Guido Abenes (left), a 25-year-old who is autistic, checks out cards at a game store in Berkeley with his social mentor, Ben Nomura-Weingrow. Photo: Liz Hafalia, The Chronicle / SF       

  Skyrocketing rates

It was in the late 1980s and early ’90s that rates of autism started skyrocketing in the United States. A condition that once was considered rare, with fewer than 2 cases per 1,000 births in the United States, is now thought to afflict 1 in 88 children, according to theCenters for Disease Control and Prevention. It’s unclear exactly what has caused the increase, but factors could include greater awareness and better diagnosing of the condition, as well as an actual rise in cases, perhaps related to environmental factors.  


For those born in that first wave and now entering adulthood, it’s a tough, uncertain future. Some, like Abenes, will go to college or find jobs and eventually move out on their own.

But most will not, studies show. Most will continue to live at home and will, at best, find part-time, minimum-wage work – or no work at all. Many will suffer setbacks in their condition. Two recent studies found that only about a third of autistic young adults had jobs or went to school. 

 “A majority of our adults are underserved or not served at all. They can’t access the same services as adults that they had as children,” said Jim Ball, board chairman of the Autism Society, a national advocacy group. “We are doing a lot for our kids, but these kids are going to live to 80 or 90 years old – they’re going to live the majority of their lives as adults. What are we doing for them in that realm?” 

Guido Abenes (middle) walking with his social mentor Ben Nomura-Weingrow (right) to Peet's coffee in Berkeley, Calif., on Thursday, September 27, 2012. Photo: Liz Hafalia, The Chronicle / SF

Twenty-two years old is an important turning point for many young people with autism. That’s when they officially age out of the public school system that offered them educational and other supportive services.


Kids in the middle

Kids with intellectual disabilities – most notably, an IQ under 70 – often have post-high school opportunities for continued improvement and some measure of independent living. Most of them will continue to get supportive care daily for the rest of their adult lives from state and federal programs.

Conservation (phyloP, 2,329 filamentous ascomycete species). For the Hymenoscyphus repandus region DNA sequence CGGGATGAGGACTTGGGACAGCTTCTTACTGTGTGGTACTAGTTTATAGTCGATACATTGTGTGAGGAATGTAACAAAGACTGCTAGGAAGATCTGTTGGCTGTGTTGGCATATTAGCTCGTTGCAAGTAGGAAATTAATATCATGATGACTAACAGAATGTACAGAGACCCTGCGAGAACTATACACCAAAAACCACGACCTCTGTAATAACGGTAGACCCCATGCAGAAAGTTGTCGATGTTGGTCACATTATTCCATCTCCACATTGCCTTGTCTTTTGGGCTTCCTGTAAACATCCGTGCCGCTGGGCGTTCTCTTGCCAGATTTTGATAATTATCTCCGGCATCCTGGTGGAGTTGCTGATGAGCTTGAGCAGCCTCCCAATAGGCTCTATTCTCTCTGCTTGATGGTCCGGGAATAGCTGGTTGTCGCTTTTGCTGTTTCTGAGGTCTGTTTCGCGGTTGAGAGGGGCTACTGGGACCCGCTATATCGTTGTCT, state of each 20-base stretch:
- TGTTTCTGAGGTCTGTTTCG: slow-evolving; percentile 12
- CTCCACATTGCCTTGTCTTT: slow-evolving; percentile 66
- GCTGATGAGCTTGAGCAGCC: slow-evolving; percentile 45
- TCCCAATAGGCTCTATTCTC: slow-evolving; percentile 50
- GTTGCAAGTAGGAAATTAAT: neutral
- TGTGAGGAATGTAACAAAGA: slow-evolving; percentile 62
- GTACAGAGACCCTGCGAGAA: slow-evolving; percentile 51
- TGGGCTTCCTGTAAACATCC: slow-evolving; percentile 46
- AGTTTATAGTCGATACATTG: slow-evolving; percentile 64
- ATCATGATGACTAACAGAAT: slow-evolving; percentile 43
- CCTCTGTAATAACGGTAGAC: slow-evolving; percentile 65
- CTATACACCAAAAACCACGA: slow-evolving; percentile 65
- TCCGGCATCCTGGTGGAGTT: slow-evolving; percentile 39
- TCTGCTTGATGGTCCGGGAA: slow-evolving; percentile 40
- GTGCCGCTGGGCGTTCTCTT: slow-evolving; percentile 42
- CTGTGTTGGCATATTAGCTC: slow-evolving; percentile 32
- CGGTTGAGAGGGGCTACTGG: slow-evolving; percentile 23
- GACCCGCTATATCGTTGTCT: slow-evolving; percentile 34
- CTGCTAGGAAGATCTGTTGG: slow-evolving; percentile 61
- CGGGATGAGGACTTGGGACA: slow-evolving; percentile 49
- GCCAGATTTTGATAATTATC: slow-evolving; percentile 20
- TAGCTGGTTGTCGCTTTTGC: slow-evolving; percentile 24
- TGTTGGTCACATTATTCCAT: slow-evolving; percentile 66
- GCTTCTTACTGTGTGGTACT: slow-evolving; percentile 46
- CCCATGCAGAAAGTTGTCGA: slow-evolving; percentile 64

And the young people at the opposite end of the spectrum – the ones identified as having Asperger’s syndrome, a mild form of autism, who may have above-average IQs or skills that will aid them in college and careers – often manage adult life just fine.

It’s the ones in the middle who suffer the most, autism experts said. They don’t have enough of a disability to get major supportive care, but they’re clearly disabled enough that they have a hard time finding, and keeping, jobs or attending college classes.

“These are kids who seem like they could do things and be successful, and they just end up staying at home because there are very few resources for them,” said Dr. Carl Feinstein, director of the Stanford Autism Center at Lucile Packard Children’s Hospital.

“Their parents are frustrated because they don’t know how to help and they aren’t so happy with their kids living in their home,” he said. “Meanwhile, these kids grew up thinking they would have a driver’s license and an apartment of their own, and they’d get married and have all these things that aren’t happening.”

That’s where something like Berkeley’s College Internship Program comes in. The program was started in the 1980s on the East Coast by a man who was diagnosed with Asperger’s in his 50s. It serves young adults ages 18 to 26 who have autism or other types of learning disabilities, many of whom fall in that middle range of needing support.


Preparation for life

The goal of the program is to provide the support services these young people may need to be successful in school and start a career, as well as teaching life skills to help them become independent adults.

The students live in housing provided by the program in downtown Berkeley, and they usually attend classes at nearby community colleges. At the program center, students get lessons in cooking and banking and other basic living skills. They learn how to budget their time, how to apply for jobs and how to get along with co-workers and bosses.

But it’s expensive: The program costs $30,000 to $70,000 a year, not including housing or tuition at other academic institutions. Scholarships are available and insurance may cover some or all of the expenses.

For those who can afford it, or whose parents have the time and energy to seek the help, there are other, similar programs. Many college campuses, including Cal State East Bay, offer extra services for autistic students.

Some businesses are starting special programs for hiring autistic employees, especially if those employees possess skills like focus and an attention to detail that can come hand-in-hand with autism. One company, Palo Alto-based Semperical, is based entirely around a model of hiring high-functioning autistic employees as test engineers.

But those jobs and support programs aren’t large and there aren’t many of them. Meanwhile, the group of autistic adults needing these services is only going to grow. The first generation is entering its 20s – but they’ll be hitting middle age soon enough, and there are even larger generations on their heels.


Worried parents

It’s not just a problem for the autistic children and adults, but for their families – especially for the parents, many of whom worry they won’t be able to care for their adult children much longer.

“I hear from parents in the Baby Boomer generation who have kids in their 30s now,” said Kurt Ohifs, executive director of Pacific Autism Center for Education in Santa Clara. “They come to me and say, ‘I’m afraid to die, because who’s going to care for my son or daughter?’ “

Erin Allday is a San Francisco Chronicle staff writer. E-mail:

Press Release: Next Step


Press Contact:
Jeff Peck
(415) 999-0145